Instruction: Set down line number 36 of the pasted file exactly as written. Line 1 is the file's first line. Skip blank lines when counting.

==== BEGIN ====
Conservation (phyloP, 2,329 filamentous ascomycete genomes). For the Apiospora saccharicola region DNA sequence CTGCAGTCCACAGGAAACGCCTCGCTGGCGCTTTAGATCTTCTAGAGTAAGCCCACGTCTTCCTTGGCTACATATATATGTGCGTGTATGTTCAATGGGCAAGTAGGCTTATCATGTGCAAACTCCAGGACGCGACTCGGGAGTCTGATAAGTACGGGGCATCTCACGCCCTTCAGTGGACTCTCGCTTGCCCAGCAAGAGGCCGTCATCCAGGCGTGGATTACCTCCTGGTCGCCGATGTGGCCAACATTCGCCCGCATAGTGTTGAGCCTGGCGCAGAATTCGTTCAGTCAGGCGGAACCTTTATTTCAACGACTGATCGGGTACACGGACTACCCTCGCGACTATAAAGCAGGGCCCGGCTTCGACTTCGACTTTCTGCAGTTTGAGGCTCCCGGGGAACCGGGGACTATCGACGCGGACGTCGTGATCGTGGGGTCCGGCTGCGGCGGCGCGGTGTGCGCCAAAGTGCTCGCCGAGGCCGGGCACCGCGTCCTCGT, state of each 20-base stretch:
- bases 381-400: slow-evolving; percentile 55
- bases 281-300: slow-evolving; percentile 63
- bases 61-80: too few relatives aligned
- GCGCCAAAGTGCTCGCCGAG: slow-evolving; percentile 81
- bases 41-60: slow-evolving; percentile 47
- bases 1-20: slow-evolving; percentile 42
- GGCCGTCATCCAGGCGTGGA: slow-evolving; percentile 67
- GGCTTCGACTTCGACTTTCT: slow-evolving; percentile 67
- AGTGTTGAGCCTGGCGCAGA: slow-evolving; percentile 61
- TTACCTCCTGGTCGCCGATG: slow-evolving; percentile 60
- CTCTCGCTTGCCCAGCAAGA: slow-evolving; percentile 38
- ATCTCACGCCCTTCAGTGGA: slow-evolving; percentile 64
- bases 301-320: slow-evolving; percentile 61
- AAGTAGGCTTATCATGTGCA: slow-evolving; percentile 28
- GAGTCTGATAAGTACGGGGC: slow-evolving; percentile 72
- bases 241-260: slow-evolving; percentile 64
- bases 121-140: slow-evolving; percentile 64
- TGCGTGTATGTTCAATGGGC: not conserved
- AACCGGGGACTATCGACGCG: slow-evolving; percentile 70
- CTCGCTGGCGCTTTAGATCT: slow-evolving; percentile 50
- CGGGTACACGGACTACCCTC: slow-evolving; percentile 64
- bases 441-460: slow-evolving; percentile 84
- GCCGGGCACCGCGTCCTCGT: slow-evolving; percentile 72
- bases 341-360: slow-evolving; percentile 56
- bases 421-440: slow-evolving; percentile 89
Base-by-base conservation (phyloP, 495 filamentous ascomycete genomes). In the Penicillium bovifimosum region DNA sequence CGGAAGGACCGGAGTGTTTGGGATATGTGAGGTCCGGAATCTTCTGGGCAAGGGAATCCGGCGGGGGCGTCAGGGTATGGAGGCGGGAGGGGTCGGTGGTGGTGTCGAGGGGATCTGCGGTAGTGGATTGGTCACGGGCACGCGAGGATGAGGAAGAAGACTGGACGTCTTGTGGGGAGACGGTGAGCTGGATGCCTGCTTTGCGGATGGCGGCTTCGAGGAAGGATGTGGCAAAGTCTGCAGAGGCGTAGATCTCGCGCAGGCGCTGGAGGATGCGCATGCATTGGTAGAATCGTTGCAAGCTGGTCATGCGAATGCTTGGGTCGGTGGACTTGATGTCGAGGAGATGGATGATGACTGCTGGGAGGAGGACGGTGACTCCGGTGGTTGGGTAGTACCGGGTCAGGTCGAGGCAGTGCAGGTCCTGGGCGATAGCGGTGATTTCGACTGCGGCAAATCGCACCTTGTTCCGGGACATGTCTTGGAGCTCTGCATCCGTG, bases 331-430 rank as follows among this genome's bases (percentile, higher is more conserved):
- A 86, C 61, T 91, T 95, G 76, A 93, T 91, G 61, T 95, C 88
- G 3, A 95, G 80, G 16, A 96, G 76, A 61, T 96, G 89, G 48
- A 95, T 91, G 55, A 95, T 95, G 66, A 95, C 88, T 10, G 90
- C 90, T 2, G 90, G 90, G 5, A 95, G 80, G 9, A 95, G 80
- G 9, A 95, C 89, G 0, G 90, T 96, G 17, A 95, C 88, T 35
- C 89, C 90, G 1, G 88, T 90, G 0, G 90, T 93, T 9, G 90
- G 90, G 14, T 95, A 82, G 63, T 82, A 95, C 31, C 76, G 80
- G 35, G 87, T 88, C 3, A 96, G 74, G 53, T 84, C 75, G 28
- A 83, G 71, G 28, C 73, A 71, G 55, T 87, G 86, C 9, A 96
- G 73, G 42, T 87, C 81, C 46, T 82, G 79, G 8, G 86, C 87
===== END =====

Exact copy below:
- A 83, G 71, G 28, C 73, A 71, G 55, T 87, G 86, C 9, A 96